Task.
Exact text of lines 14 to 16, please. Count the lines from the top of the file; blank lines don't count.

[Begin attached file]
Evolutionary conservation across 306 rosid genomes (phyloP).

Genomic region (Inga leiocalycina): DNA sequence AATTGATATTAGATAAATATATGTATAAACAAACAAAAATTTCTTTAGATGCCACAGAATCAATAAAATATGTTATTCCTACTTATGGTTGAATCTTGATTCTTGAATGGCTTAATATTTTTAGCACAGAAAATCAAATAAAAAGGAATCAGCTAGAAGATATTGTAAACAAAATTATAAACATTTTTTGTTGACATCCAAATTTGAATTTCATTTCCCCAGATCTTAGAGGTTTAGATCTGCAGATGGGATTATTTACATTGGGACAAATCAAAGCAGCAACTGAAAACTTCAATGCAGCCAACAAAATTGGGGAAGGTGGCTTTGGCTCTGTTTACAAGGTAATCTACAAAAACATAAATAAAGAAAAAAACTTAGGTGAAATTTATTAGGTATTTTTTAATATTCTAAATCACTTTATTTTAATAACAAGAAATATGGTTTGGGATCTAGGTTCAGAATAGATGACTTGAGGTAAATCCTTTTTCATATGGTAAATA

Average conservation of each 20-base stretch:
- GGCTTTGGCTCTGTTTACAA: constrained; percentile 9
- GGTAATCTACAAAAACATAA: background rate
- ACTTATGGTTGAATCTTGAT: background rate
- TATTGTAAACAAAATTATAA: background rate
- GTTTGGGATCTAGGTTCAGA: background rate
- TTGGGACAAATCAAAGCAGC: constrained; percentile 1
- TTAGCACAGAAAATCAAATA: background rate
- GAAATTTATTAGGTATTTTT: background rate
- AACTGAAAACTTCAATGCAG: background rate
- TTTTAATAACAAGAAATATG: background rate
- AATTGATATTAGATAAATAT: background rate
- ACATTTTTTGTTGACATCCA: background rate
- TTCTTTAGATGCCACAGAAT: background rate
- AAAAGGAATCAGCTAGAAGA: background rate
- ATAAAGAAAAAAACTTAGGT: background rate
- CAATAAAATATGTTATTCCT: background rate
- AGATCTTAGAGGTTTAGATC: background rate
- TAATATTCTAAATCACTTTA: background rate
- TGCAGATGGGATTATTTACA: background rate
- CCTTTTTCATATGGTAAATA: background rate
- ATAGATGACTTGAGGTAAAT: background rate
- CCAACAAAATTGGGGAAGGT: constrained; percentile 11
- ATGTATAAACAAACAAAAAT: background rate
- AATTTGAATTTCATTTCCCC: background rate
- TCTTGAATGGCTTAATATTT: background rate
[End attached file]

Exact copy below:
- AATTGATATTAGATAAATAT: background rate
- ACATTTTTTGTTGACATCCA: background rate
- TTCTTTAGATGCCACAGAAT: background rate